No. 98-K-243.

710 So.2d 1116 (1998)

STATE of Louisiana v. Darren DOWNING.

Court of Appeal of Louisiana, Fifth Circuit.

March 17, 1998.

Attorney(s) appearing for the Case

Maria M. Chaisson, Chaisson & Chaisson, Destrehan, for Plaintiff/Appellant.

Harry J. Morel, Jr., Dist. Atty., and Louis G. Authement, Asst. Dist. Atty., Hahnville, for Defendant/Appellee.




This writ application is taken from the denial of a motion to suppress physical evidence in a proceeding in which Darren Downing (Downing), a juvenile, is charged with possession of cocaine with intent to distribute. The defendant argues that the initial investigatory stop was unjustified under La.Code Crim.P. art. 215.1. We agree.

Article 215.1 provides: A. A law enforcement officer may stop a person in a public place whom he reasonably suspects is committing, has committed, or is about to commit an offense and may demand of him his name, address, and an explanation of his actions. B. When a law enforcement officer has stopped a person for questioning pursuant to this Article and reasonably suspects that he is in danger, he may frisk the outer clothing of such person for a dangerous weapon. If the law enforcement officer reasonably suspects the person possesses a dangerous weapon, he may search the person. C. If the law enforcement officer finds a dangerous weapon, he may take and keep it until the completion of the questioning, at which time he shall either return it, if lawfully possessed, or arrest such person.

Detectives Christopher Zeller (Zeller) and Chester Kowalski (Kowalski) testified at the hearing on the motion to suppress. Their testimony consisted of the following.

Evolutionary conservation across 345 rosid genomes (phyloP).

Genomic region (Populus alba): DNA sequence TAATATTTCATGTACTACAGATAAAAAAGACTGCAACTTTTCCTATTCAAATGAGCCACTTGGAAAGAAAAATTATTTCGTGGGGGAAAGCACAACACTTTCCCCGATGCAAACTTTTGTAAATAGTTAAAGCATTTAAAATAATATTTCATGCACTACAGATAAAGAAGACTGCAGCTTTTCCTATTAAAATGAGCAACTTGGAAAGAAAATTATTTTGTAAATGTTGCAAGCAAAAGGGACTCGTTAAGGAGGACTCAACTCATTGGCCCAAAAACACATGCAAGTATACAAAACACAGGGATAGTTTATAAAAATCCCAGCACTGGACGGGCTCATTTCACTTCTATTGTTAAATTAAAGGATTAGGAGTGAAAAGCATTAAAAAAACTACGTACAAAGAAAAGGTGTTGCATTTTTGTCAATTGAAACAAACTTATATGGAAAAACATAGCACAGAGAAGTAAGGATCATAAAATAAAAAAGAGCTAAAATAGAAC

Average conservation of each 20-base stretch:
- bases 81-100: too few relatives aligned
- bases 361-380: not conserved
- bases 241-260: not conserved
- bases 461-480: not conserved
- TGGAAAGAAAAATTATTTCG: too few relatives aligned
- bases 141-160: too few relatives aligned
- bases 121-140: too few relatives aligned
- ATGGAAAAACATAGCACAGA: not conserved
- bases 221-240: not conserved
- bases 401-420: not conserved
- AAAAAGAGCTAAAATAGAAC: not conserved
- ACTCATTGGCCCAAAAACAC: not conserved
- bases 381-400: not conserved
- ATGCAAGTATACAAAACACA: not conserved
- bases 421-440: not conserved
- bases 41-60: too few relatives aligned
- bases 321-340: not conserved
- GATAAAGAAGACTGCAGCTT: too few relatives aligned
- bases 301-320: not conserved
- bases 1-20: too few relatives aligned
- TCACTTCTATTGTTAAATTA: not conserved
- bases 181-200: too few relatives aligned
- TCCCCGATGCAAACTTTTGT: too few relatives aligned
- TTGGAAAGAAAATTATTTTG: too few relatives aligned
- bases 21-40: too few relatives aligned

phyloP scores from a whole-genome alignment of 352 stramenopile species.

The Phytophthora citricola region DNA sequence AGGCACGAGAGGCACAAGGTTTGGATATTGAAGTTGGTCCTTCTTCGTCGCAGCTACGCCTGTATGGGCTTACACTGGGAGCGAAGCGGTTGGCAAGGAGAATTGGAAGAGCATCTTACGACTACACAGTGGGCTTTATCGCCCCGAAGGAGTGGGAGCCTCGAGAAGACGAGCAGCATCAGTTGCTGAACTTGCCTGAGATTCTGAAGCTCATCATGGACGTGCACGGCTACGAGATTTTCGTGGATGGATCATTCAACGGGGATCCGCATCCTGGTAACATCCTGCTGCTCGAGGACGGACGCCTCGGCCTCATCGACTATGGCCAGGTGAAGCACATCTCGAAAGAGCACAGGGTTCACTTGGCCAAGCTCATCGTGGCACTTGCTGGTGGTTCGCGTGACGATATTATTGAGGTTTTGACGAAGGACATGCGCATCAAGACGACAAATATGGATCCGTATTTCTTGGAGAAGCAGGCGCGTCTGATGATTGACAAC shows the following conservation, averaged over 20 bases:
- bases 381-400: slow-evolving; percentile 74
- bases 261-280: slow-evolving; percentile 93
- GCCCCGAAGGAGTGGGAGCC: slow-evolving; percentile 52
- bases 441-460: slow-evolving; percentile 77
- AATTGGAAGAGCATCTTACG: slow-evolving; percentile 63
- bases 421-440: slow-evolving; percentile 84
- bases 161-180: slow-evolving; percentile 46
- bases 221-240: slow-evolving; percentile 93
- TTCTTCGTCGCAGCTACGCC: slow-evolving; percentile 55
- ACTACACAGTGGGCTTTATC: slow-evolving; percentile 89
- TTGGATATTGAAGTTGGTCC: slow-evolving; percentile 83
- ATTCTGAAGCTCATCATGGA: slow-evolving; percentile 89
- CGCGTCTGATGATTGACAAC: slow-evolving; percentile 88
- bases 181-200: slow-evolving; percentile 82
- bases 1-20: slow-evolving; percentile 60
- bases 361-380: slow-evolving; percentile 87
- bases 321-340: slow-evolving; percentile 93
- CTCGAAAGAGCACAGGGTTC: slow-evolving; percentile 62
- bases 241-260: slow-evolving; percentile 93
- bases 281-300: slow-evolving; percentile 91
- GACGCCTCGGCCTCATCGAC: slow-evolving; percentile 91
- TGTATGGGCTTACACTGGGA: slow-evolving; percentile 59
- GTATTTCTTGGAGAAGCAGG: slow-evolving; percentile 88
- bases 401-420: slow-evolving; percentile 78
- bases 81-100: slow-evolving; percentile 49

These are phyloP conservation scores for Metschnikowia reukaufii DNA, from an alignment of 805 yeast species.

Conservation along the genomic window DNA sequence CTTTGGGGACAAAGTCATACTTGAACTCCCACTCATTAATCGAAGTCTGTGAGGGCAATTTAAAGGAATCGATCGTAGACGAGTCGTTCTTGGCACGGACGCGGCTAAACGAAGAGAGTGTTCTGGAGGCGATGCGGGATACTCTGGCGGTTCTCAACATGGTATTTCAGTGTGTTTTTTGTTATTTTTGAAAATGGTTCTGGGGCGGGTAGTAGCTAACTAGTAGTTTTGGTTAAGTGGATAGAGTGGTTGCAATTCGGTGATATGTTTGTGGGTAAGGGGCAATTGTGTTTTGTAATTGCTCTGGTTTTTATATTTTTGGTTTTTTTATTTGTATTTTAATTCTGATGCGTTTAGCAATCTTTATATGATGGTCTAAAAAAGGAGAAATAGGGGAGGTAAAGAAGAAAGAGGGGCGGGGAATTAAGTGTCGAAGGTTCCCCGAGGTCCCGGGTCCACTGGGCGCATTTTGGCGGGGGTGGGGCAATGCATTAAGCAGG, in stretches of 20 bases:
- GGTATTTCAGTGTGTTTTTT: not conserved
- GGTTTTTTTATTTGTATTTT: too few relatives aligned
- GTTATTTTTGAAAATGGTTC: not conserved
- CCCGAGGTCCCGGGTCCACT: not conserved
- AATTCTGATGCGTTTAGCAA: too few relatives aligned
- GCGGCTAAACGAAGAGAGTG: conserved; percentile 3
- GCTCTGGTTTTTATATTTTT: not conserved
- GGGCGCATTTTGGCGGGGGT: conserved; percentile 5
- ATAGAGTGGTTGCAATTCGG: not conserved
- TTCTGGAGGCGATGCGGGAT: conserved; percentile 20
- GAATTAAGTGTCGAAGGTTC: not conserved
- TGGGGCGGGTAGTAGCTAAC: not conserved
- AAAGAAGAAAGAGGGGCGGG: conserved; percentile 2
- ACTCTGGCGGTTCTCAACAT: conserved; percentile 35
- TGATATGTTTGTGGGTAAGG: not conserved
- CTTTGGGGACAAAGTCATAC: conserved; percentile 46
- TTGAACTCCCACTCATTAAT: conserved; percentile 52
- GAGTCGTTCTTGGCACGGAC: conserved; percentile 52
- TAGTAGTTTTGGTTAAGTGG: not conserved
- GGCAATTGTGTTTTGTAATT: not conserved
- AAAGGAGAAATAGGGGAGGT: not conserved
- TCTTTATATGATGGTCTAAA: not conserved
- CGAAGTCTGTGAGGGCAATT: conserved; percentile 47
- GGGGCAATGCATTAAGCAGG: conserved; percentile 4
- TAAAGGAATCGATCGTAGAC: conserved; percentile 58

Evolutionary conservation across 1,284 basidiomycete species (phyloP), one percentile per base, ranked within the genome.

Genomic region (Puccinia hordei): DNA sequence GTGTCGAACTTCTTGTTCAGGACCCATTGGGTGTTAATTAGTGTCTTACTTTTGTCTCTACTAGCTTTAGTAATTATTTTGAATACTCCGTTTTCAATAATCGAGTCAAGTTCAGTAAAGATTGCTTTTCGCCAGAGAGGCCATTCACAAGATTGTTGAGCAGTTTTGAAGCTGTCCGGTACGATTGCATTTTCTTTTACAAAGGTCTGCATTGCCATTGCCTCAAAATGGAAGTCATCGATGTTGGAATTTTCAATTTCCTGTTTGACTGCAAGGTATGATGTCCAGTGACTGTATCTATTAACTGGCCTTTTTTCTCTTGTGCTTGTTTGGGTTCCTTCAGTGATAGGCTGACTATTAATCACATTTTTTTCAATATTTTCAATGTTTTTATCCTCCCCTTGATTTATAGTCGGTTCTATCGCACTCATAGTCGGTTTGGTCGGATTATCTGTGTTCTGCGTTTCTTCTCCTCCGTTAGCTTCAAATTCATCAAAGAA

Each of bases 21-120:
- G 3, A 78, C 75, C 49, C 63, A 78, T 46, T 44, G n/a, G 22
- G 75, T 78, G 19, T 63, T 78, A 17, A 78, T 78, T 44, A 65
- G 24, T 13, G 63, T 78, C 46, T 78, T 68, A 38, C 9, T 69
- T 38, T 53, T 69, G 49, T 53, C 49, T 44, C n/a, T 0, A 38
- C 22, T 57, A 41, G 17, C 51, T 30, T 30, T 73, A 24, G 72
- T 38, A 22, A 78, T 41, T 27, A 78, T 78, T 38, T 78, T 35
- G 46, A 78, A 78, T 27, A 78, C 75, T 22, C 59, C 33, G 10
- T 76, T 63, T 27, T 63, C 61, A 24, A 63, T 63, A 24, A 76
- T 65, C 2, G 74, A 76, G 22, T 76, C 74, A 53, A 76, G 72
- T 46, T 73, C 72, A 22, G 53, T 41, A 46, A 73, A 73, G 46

Zeller testified he worked approximately three and one half years in the area of narcotics. On January 8, 1997 he was patrolling the area of Sycamore and Smith Street along with detectives Kowalski and Christopher Canaski (Canaski) in an unmarked unit. This area was a "very heavy" high narcotics traffic area for street level dealers. At approximately 8:15 p.m. he and the other officers noticed two male juveniles in front of the vehicle. Upon the approach of the unmarked vehicle, the two juveniles moved off the shoulder. The officers then exited the unit. Zeller stated that as he exited the right passenger side of the vehicle the younger juvenile ran. Zeller believed that because of the flight of the younger juvenile it was possible "something" was taking place. Zeller then approached the older juvenile, the defendant, and attempted to question him. The defendant had his hands in his pockets. Zeller asked him to remove his hands from his pocket. Zeller explained that he made that request out of concern for his safety since weapons are involved in narcotic transactions. At that point the defendant became "very nervous." The defendant's nervousness led Zeller to believe "something" was going on. Zeller repeated the request while making it clear to the defendant that he was a police officer. After making a third request and getting no response Zeller then removed the defendant's hands from his pockets and attempted to place the defendant's hands on the rear portionof the unit. Zeller explained that he did so for security purposes.